Another memorable job took place at the Wild Horse Pass Hotel & Casino, in Chandler, Ariz., where workers resurfaced the part-plywood, part-concrete floor of the casino’s nightclub using Westcoat’s ALX (a waterproof deck-coating system) and a self-leveling underlayment supplied by Mapei. To add sparkle, glass and stone pieces were embedded into the underlayment material.

A concrete countertop flanks this reception area. The concrete is colored in charcoal with white flecks.

Surfacing Solutions Inc.’s 2011 projects include restoring the floors of two historical California courthouses — one in Santa Ana and one in Santa Barbara. Halverson says he’ll first determine the types of materials originally put down on the courthouse floors, then choose a decorative concrete application process to closely recreate the look.

He’s also building a reputation among Temecula Valley wineries. This year, he has plans to install sinks and countertops and stain barrel-room floors at several wineries in the region, developing an old-world feel for winery employees and visitors.

An aerial view of a courtyard stained with yellows, purples and teals.

A logo stenciled onto this concrete floor that is brown.

Despite the recession, Halverson says his company has grown year after year. He attributes his success to the strong relationships Surfacing Solutions Inc. continues to forge within the industry and his commitment to customer service and quality results. The company also fills a specific market niche, completing decorative concrete jobs in California, Nevada and Arizona that are 20,000 square feet or smaller. “The big East Coast companies don’t want to travel out here for jobs of that size, so we fill out that void,” he says.

Halverson prefers to work with smaller crews and evaluates each crew member for strengths and weaknesses, noting that some are artists and some can efficiently complete a lot of work in a short period of time.

A terrazzo floor in this night club gives it a clean and edgy look.

Fixing problems on existing decorative concrete applications is another strength of Halverson’s. In fact, when he returned to the concrete field after his short-term career change, he started out by consulting and solving issues related to previous installations.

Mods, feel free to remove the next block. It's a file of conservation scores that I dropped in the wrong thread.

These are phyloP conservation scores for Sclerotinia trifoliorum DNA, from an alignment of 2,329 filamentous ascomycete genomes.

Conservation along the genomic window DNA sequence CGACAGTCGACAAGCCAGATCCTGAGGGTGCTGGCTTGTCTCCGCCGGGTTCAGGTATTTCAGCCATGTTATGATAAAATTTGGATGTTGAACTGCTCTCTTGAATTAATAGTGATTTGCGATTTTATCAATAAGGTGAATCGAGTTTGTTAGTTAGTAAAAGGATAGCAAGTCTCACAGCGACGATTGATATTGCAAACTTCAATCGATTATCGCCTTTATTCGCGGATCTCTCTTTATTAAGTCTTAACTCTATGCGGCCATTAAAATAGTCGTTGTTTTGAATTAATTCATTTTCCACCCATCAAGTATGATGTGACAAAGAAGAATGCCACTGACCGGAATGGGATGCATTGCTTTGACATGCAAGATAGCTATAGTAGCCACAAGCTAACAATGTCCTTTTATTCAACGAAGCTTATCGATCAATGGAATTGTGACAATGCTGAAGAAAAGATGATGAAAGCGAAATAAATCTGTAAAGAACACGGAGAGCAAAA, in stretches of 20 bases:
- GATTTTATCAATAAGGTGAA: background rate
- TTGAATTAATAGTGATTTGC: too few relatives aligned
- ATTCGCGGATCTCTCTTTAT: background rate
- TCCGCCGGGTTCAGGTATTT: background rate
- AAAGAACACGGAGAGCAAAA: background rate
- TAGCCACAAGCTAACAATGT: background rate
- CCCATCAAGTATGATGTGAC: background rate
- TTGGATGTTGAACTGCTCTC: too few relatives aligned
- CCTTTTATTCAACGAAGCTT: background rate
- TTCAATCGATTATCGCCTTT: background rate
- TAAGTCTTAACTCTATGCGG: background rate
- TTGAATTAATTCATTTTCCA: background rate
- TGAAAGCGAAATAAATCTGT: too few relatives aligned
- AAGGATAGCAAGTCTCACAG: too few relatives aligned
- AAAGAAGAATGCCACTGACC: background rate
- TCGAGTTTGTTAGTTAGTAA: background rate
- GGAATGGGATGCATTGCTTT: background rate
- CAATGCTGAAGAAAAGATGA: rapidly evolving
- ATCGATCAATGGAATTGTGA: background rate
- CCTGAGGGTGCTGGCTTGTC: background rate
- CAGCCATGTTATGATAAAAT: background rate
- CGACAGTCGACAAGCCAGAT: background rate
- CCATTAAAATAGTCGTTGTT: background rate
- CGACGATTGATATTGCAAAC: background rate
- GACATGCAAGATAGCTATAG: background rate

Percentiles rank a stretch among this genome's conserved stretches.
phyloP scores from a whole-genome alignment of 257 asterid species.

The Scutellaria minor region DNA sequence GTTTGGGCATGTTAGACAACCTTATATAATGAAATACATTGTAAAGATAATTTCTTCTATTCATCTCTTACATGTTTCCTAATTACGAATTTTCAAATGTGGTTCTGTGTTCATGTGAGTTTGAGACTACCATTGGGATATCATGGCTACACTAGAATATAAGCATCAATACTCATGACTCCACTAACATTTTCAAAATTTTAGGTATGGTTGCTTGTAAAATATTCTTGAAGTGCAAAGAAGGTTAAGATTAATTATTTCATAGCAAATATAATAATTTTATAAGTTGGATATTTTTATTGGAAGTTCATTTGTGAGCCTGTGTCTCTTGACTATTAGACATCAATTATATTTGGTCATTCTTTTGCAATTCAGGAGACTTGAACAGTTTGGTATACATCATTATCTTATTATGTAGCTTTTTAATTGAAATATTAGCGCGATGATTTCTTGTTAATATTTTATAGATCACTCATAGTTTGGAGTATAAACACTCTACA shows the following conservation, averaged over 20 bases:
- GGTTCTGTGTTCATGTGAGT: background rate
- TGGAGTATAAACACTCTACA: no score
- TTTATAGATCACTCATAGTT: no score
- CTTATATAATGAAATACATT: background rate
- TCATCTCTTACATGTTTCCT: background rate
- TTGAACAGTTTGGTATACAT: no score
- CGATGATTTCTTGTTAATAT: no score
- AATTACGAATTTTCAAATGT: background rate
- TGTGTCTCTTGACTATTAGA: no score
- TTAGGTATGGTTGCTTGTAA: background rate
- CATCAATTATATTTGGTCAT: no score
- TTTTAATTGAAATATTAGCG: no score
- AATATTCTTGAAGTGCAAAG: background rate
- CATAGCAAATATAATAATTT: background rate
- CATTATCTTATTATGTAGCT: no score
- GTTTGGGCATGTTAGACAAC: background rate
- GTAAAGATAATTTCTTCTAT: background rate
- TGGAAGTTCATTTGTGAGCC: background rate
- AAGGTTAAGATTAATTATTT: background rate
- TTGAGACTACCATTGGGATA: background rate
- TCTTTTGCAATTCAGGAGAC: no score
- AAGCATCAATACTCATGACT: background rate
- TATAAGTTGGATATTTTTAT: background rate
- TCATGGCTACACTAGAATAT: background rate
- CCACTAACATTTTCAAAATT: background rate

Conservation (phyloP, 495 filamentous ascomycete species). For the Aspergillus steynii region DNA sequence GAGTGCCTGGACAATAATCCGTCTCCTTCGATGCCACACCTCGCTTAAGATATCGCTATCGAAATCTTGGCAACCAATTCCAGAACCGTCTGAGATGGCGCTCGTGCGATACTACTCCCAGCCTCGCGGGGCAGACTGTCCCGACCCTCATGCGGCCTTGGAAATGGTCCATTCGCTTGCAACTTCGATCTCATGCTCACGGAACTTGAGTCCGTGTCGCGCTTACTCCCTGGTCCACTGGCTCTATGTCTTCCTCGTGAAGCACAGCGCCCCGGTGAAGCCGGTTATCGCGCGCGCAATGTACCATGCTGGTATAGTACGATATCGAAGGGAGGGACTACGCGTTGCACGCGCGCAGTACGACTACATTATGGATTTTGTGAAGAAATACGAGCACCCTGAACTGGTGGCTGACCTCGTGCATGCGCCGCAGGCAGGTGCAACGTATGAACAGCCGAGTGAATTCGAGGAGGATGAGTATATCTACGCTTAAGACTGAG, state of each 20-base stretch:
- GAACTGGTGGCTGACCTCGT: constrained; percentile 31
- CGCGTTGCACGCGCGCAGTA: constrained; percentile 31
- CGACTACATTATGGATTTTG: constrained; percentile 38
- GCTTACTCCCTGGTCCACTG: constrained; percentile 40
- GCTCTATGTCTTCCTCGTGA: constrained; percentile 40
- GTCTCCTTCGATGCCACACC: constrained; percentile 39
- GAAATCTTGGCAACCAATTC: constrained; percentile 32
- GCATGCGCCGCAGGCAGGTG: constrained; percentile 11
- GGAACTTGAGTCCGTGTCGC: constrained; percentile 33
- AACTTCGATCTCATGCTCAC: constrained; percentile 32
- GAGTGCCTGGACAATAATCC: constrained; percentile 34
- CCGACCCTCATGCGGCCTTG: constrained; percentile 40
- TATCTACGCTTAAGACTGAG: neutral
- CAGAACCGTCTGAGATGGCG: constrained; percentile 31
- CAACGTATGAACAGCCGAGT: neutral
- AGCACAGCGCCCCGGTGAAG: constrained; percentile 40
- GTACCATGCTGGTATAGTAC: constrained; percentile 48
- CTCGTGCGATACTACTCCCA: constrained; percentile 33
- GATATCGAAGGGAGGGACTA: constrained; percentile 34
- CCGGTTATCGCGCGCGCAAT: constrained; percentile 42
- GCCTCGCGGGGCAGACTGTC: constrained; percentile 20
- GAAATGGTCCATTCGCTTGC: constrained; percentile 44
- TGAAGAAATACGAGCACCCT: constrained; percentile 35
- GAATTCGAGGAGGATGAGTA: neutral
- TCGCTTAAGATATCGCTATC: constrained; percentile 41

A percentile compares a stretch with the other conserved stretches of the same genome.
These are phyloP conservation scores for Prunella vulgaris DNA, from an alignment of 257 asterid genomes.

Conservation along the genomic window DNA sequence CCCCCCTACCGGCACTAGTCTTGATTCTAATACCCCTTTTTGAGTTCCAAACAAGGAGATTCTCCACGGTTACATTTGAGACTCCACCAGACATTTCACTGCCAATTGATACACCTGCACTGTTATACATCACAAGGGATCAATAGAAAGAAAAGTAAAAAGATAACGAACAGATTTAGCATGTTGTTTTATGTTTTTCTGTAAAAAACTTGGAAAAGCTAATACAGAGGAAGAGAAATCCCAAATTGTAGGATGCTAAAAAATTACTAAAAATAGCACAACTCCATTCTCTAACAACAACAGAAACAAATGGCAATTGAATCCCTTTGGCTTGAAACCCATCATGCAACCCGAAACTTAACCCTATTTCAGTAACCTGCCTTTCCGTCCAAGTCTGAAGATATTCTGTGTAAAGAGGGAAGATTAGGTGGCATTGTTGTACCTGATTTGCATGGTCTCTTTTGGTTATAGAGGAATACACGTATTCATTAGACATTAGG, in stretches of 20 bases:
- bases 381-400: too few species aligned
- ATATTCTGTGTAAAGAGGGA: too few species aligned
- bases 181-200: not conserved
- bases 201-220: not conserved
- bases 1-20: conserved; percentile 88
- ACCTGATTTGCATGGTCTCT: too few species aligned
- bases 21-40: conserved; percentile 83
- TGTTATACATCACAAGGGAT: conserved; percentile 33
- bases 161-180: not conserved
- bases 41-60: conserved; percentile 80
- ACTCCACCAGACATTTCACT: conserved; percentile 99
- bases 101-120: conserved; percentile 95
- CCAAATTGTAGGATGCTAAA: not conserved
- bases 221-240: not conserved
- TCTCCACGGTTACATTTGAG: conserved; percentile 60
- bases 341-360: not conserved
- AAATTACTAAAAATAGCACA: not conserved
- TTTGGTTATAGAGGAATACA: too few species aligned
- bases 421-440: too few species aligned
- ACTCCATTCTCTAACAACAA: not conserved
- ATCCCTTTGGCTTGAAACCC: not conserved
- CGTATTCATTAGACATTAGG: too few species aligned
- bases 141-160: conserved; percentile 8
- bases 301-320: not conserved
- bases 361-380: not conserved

Ensuring his work is properly maintained is another key to Halverson’s success — he educates each one of his clients about how to keep their concrete looking great as time goes by.

A concrete stencil was applied to this space and edged in a red color.

Charcoal gray concrete floor with wood accent walls.

“We’re going to lose to the carpet and tile industry if the concrete doesn’t look great down the road,” he says. “I want to show off my work and say to someone, ‘Go look at such-and-such restaurant,’ and know that it will look great even if I put it in five years ago.”

Yet another quality of Halverson’s work is environmental sustainability. During wet polishing work, he recycles water for use on-site the next day and refrains from flushing slurry down the drain. He uses high-quality vacuums to collect dust, ensures proper ventilation, buys from local vendors whenever possible and never produces more material than he intends to use.

A three tiered concrete vanity with two sinks built with concrete.

A concrete sink with a hidden drain in this upscale bathroom.

Knowing how much trust and reputation matters in his industry, Halverson states that he leaves every Surfacing Solutions client satisfied.

“We go out of our way to make the customer happy,” he says. “We know we solved their problem, made it decorative or artistic or however they wanted it to be, and produced quality, high-end work.”


Acid stained concrete was the perfect floor for this salon.